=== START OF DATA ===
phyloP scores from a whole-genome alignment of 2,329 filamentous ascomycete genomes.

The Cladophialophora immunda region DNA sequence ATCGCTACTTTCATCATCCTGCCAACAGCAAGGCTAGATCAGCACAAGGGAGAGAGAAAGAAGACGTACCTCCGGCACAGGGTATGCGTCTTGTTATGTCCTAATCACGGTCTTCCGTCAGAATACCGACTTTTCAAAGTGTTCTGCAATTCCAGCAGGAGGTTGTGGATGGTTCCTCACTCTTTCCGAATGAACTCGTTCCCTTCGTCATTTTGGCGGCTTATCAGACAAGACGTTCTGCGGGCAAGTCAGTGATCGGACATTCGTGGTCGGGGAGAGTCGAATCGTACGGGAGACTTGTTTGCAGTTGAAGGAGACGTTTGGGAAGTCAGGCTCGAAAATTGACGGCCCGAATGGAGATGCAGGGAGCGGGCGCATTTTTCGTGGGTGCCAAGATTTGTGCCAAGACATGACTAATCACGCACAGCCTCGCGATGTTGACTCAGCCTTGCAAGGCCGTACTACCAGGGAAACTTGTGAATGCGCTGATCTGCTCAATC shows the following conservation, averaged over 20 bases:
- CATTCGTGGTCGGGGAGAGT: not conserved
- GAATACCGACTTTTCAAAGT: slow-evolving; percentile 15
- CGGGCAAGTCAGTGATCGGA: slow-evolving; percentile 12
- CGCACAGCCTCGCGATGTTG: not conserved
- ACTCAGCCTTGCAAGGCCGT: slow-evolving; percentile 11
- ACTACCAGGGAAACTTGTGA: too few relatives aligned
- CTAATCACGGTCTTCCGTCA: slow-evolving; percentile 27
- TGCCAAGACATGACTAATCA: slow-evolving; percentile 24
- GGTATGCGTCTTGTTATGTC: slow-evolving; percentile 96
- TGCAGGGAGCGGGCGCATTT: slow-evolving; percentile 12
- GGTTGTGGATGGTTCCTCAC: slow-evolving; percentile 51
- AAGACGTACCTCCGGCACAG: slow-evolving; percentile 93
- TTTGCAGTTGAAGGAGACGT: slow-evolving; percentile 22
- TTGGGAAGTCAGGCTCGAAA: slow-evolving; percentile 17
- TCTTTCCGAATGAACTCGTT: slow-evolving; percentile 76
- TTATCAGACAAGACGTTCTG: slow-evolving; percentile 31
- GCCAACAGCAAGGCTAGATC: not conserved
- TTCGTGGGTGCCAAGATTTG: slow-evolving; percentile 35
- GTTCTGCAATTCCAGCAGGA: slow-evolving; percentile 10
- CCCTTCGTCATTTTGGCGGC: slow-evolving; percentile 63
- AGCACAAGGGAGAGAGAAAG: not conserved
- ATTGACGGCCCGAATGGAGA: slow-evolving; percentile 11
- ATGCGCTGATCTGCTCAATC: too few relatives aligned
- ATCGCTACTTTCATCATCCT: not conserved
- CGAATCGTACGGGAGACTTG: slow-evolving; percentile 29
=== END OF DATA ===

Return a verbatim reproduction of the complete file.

phyloP scores from a whole-genome alignment of 2,329 filamentous ascomycete genomes.

The Cladophialophora immunda region DNA sequence ATCGCTACTTTCATCATCCTGCCAACAGCAAGGCTAGATCAGCACAAGGGAGAGAGAAAGAAGACGTACCTCCGGCACAGGGTATGCGTCTTGTTATGTCCTAATCACGGTCTTCCGTCAGAATACCGACTTTTCAAAGTGTTCTGCAATTCCAGCAGGAGGTTGTGGATGGTTCCTCACTCTTTCCGAATGAACTCGTTCCCTTCGTCATTTTGGCGGCTTATCAGACAAGACGTTCTGCGGGCAAGTCAGTGATCGGACATTCGTGGTCGGGGAGAGTCGAATCGTACGGGAGACTTGTTTGCAGTTGAAGGAGACGTTTGGGAAGTCAGGCTCGAAAATTGACGGCCCGAATGGAGATGCAGGGAGCGGGCGCATTTTTCGTGGGTGCCAAGATTTGTGCCAAGACATGACTAATCACGCACAGCCTCGCGATGTTGACTCAGCCTTGCAAGGCCGTACTACCAGGGAAACTTGTGAATGCGCTGATCTGCTCAATC shows the following conservation, averaged over 20 bases:
- CATTCGTGGTCGGGGAGAGT: not conserved
- GAATACCGACTTTTCAAAGT: slow-evolving; percentile 15
- CGGGCAAGTCAGTGATCGGA: slow-evolving; percentile 12
- CGCACAGCCTCGCGATGTTG: not conserved
- ACTCAGCCTTGCAAGGCCGT: slow-evolving; percentile 11
- ACTACCAGGGAAACTTGTGA: too few relatives aligned
- CTAATCACGGTCTTCCGTCA: slow-evolving; percentile 27
- TGCCAAGACATGACTAATCA: slow-evolving; percentile 24
- GGTATGCGTCTTGTTATGTC: slow-evolving; percentile 96
- TGCAGGGAGCGGGCGCATTT: slow-evolving; percentile 12
- GGTTGTGGATGGTTCCTCAC: slow-evolving; percentile 51
- AAGACGTACCTCCGGCACAG: slow-evolving; percentile 93
- TTTGCAGTTGAAGGAGACGT: slow-evolving; percentile 22
- TTGGGAAGTCAGGCTCGAAA: slow-evolving; percentile 17
- TCTTTCCGAATGAACTCGTT: slow-evolving; percentile 76
- TTATCAGACAAGACGTTCTG: slow-evolving; percentile 31
- GCCAACAGCAAGGCTAGATC: not conserved
- TTCGTGGGTGCCAAGATTTG: slow-evolving; percentile 35
- GTTCTGCAATTCCAGCAGGA: slow-evolving; percentile 10
- CCCTTCGTCATTTTGGCGGC: slow-evolving; percentile 63
- AGCACAAGGGAGAGAGAAAG: not conserved
- ATTGACGGCCCGAATGGAGA: slow-evolving; percentile 11
- ATGCGCTGATCTGCTCAATC: too few relatives aligned
- ATCGCTACTTTCATCATCCT: not conserved
- CGAATCGTACGGGAGACTTG: slow-evolving; percentile 29